In September 2008 a Metrolink commuter train collided head-on with a Union Pacific freight train in Chatsworth, Calif., killing 25 people and injuring more than 100. On Dec. 1, 2013, a Metro-North commuter train derailed in the Bronx, killing four and injuring dozens of others. The train’s engineer had fallen asleep and failed to slow the train from over 82 mph to the maximum authorized 30 mph as it entered a curve.
These and many other incidents could have been avoided, according to the National Transportation Safety Board, if railroads had implemented positive train control (PTC). They were supposed to do just that by the end of 2015. They missed the deadline, but got a reprieve, with Congress pushing back the deadline for PTC implementation to 2018.
Congress first mandated PTC in 2008 for rail lines used to transport passengers or toxic-by-inhalation materials. The unfunded mandate gave railroads seven years to comply. Questions arise: Why push back implementation to 2018? Why the delay? Will PTC actually help, whenever we get there? And what will it mean to emergency managers?
FEMA's Emergency Management Institute (EMI) is preparing for the annual http://training.fema.gov/nte/ National Training, Education, and Exercise (NTE&E) Symposium. The symposium, which takes place May 24 – 26, provides federal, state, tribal, and territorial training and exercise officials the opportunity to discuss current and future training and exercise programs and to share case studies, lessons-learned, and smart practices.
The symposium also provides a venue to communicate program changes and to introduce new FEMA policy and doctrine. Each year, the symposium presenters discuss current and future training and exercise programs and initiatives that impact the federal, state, local, tribal, territorial, and non-government sectors. The symposium offers an instructional, participatory environment for emergency management training and exercise officials to engage their peers from across the country, as well as interact with FEMA leadership.
This year, the symposium theme is "Requirements-Based Investments to Build National Capabilities." The focus is to help ensure attendees use their resources efficiently and effectively.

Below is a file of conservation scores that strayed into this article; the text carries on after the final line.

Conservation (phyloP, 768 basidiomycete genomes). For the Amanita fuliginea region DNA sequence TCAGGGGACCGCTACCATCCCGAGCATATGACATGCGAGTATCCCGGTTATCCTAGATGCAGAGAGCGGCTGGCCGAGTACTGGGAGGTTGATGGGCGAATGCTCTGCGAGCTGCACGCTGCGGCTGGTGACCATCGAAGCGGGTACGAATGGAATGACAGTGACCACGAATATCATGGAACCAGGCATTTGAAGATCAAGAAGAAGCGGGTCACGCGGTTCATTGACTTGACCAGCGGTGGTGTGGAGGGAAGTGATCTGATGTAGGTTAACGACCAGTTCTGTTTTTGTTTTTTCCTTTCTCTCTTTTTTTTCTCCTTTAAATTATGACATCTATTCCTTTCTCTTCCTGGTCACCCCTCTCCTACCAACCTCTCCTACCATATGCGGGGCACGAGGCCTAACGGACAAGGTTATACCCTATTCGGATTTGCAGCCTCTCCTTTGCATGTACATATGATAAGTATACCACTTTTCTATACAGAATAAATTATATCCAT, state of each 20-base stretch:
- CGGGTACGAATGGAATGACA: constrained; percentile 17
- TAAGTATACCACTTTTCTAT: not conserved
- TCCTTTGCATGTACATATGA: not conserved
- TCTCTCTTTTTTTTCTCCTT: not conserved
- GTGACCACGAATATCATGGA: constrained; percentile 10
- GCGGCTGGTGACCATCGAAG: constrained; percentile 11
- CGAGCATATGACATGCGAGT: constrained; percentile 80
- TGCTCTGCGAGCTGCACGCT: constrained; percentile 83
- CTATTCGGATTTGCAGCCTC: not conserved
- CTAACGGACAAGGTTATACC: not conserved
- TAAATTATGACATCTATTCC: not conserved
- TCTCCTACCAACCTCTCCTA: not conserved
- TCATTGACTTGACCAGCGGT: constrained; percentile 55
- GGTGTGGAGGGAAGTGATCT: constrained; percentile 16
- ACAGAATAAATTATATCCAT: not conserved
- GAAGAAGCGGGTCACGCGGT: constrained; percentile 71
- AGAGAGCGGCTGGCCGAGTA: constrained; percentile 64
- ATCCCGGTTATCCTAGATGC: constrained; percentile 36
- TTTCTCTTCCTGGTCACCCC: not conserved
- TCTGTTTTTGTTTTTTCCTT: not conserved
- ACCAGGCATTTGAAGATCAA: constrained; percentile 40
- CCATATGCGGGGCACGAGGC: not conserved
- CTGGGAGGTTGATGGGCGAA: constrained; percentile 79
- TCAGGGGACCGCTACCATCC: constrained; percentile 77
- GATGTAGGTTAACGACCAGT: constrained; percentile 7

Participants will learn to identify:
- At least one element to implement, modify, or validate in their training and exercise program;
- Resources, processes, and methods for determining capability gaps in a participant’s jurisdiction that can be filled through training or education and validated by exercises;
- Methods to determine if training is appropriate to close a capability gap; and,
- Tools for planning, executing, and evaluating their training and exercise programs to impact and close identified gaps.
On May 23, EMI also will offer six courses during the http://training.fema.gov/nte/_assets/training%20opportunity%202016-208%20-%20e234%202016%20nte%20pre-symposium%20wkshp-updated.pdf Pre-Symposium Workshop facilitated by the members of the https://www.ndpc.us/ National Domestic Preparedness Consortium.
The symposium and pre-symposium courses are occurring at the National Emergency Training Center, 16825 South Seton Avenue Emmitsburg, Maryland 21727-8998. Applications must be received by April 12, 2016. For more information, contact the EMI National Training Liaison, Dan Lubman, at firstname.lastname@example.org.
FEMA in coordination with state, local, tribal and territorial emergency managers and state broadcasters’ associations, will conduct a test of the Emergency Alert System (EAS) in twenty-two states, two territories, and the District of Columbia on Wednesday, February 24, at 2:20 p.m. Eastern Standard Time and at 1:20 p.m. Central Time.
Broadcasters are voluntarily participating in the test from Alabama, Arkansas, Delaware, District of Columbia, Florida, Georgia, Illinois, Indiana, Iowa, Kansas, Louisiana, Maryland, Mississippi, Missouri, Nebraska, New Jersey, New York, North Carolina, Oklahoma, Pennsylvania, Puerto Rico, South Carolina, Texas, U.S. Virgin Islands, and Virginia. The EAS test is scheduled to last approximately one minute and will verify the delivery and broadcast of a national test message and assess the readiness for distribution of a national-level test message.
The message will be nearly identical to the regular monthly test message of EAS, normally heard and seen by the public: “This is a national test of the Emergency Alert System. This is only a test.”
The EAS test might also be seen and heard in states and tribes bordering the states participating in the test.
For more information, visit the http://www.fema.gov/integrated-public-alert-warning-system" Integrated Public Alert and Warning System and Wireless Emergency Alerts.